Basque Poetry, Iberian Cultural Studies, Affect, Transnationalism


In this paper we explore the contribution of Kirmen Uribe, a Basque writer, artist and cultural activist, to the process of political reconciliation in the Basque country, a socially transforming compromise brought about by the dissolution of the Basque terrorist organization ETA in October 20th, 2011. Uribe achieved literary recognition and public notoriety within the Iberian cultural landscape with the publication of his novel Bilbao-New York-Bilbao in 2008, for which he received the Spanish National Literature Prize for Narrative in the following year. However, we argue that it is with his earlier collection of poems Bistatean Heldu Eskutik ‘Meanwhile Take my Hand,’ originally published in Euskara—the Basque language—in 2001, that Uribe initiates a strong, symbolic act towards reconciliation in Basque social relations. Using a methodological framework built on the juxtaposition of transnational and affect studies, we analyze the transformational thrust of an affective, reconciliatory language in Uribe’s poems. Building on Deleuze and Guattari’s notion of a minor literature, we first consider how this affective language overflows and deterritorializes the traditional geographical and discursive boundaries of Basque cultural nationalism; then, we analyze the production of Uribe’s poetic expression within a specific temporality, in which Basque society demanded the end of violence in the Basque country; and, finally, we argue that this poet’s self-conscious poetics of affect provides a cultural model for the democratization of the Basque social body reterritorialized in the transnational realm.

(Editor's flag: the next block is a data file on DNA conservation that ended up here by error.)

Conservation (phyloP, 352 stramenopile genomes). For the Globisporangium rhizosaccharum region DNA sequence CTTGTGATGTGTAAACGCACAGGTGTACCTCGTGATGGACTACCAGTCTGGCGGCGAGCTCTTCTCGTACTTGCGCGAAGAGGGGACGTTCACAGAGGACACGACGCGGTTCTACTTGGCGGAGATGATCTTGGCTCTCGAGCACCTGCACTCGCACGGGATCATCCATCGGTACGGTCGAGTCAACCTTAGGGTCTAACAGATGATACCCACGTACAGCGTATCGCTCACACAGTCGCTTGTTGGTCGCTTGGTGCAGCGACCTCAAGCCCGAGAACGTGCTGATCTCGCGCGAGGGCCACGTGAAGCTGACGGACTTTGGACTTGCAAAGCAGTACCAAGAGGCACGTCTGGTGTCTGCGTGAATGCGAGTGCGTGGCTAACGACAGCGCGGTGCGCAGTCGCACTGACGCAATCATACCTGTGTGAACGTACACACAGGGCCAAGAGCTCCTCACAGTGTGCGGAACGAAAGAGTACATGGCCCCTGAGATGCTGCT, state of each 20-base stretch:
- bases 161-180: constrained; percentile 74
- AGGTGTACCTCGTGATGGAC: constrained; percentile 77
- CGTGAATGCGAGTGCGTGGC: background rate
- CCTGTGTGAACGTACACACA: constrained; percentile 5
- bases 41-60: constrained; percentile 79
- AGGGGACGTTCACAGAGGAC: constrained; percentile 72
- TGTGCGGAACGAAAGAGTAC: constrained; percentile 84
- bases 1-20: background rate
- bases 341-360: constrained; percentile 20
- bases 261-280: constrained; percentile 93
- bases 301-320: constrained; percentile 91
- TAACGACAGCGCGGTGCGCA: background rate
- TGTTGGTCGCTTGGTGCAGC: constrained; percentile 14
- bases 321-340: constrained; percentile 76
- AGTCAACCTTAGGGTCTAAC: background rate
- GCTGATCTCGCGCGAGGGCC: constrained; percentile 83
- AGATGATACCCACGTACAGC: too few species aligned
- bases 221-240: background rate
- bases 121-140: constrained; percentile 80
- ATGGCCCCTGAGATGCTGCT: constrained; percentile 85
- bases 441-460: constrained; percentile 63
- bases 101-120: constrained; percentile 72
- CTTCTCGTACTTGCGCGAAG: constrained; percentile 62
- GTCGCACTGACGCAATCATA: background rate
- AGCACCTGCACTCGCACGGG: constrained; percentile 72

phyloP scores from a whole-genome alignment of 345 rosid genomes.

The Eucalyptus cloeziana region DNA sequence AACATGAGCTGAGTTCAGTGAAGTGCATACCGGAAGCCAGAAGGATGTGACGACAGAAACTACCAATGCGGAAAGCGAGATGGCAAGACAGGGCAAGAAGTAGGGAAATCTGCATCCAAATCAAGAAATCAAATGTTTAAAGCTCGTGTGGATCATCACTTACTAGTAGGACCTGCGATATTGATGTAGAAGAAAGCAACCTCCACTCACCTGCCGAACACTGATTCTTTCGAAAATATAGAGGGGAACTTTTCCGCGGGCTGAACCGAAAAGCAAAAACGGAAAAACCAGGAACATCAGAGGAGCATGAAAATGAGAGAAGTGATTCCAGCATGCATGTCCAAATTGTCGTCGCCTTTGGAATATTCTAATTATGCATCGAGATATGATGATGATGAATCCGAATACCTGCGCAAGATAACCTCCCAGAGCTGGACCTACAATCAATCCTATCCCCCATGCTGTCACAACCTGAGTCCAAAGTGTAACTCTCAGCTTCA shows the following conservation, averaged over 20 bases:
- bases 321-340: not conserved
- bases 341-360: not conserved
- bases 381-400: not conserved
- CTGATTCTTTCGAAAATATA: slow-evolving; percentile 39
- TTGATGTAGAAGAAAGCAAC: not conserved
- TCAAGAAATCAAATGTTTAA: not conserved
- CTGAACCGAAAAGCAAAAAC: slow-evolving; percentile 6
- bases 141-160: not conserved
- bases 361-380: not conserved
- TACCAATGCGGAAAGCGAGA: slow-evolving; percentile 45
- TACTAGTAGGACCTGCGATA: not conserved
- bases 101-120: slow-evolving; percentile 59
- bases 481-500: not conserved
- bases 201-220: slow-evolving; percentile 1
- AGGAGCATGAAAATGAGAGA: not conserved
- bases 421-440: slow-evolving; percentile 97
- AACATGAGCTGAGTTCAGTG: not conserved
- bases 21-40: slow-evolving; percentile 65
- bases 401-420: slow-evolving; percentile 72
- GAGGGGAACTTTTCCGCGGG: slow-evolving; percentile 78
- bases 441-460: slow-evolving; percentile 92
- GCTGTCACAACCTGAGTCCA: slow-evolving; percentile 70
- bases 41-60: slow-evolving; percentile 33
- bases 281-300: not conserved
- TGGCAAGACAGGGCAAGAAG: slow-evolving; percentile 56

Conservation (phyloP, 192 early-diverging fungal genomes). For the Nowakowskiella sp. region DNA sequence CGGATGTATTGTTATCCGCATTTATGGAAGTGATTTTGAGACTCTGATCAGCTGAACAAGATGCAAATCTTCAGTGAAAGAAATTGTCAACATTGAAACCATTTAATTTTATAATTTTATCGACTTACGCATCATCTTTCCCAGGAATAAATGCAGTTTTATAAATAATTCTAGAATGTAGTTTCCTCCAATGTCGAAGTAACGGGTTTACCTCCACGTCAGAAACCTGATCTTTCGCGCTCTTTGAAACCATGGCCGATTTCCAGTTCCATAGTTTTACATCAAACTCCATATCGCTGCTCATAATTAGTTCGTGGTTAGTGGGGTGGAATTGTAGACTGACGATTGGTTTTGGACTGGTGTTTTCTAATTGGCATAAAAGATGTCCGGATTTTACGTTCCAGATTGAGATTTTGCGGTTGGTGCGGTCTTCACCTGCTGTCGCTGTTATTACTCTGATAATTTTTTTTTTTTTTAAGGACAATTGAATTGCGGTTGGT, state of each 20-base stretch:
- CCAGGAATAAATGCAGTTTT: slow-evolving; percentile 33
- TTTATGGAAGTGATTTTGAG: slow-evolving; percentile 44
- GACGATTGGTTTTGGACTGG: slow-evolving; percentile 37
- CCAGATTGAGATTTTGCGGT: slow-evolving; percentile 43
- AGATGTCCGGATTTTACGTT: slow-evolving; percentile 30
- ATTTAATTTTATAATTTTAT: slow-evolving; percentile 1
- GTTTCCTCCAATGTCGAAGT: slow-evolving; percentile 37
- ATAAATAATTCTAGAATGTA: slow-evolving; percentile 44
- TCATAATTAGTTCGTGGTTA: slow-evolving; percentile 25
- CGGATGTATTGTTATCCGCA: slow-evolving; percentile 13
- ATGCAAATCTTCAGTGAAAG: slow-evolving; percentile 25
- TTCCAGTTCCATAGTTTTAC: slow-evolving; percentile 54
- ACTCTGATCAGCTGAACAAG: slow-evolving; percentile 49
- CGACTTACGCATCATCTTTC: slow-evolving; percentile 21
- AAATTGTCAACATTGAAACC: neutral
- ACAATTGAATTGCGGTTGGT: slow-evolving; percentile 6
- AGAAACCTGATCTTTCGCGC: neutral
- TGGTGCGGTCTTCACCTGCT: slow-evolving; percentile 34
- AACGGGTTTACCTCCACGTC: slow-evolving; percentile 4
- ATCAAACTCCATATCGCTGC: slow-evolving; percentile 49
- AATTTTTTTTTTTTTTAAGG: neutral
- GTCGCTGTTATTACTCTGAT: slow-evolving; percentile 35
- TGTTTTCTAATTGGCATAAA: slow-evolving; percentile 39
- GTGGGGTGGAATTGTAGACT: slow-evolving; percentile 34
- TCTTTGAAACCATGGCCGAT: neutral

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Creative Commons Attribution-Noncommercial-No Derivative Works 4.0 License
This work is licensed under a Creative Commons Attribution-Noncommercial-No Derivative Works 4.0 License.